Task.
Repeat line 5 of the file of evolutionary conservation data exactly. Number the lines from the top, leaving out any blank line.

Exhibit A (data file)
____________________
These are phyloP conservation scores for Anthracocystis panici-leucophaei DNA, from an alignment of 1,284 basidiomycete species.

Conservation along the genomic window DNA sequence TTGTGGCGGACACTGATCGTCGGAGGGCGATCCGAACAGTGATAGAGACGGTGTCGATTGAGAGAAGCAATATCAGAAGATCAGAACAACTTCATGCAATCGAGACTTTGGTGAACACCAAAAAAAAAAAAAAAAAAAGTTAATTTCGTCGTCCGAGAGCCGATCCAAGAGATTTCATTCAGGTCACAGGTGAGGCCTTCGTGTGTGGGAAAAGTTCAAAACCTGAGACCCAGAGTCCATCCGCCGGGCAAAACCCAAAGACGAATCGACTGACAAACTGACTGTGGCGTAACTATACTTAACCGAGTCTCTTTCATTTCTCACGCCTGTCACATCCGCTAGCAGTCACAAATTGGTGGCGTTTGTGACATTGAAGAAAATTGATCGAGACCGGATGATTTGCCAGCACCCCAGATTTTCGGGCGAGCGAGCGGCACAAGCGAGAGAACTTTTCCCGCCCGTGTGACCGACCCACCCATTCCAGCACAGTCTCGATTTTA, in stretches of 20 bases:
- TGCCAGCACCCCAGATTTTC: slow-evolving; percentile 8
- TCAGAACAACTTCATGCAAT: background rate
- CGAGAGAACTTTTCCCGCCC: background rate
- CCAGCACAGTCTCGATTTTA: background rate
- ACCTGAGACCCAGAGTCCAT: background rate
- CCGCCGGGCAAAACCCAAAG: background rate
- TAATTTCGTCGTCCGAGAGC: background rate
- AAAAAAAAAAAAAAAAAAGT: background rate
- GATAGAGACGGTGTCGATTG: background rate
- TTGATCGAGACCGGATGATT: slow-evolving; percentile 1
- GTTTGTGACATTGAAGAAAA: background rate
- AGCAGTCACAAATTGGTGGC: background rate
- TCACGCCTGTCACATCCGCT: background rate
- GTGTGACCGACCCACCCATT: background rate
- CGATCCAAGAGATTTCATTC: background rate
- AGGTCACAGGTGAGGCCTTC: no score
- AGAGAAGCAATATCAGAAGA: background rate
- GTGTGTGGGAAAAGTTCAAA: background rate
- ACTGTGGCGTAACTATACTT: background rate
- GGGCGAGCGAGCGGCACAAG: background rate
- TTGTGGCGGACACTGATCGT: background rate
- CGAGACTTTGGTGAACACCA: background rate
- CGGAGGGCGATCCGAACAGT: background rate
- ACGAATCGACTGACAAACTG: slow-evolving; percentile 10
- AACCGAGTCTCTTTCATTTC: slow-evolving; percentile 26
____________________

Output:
- CGAGAGAACTTTTCCCGCCC: background rate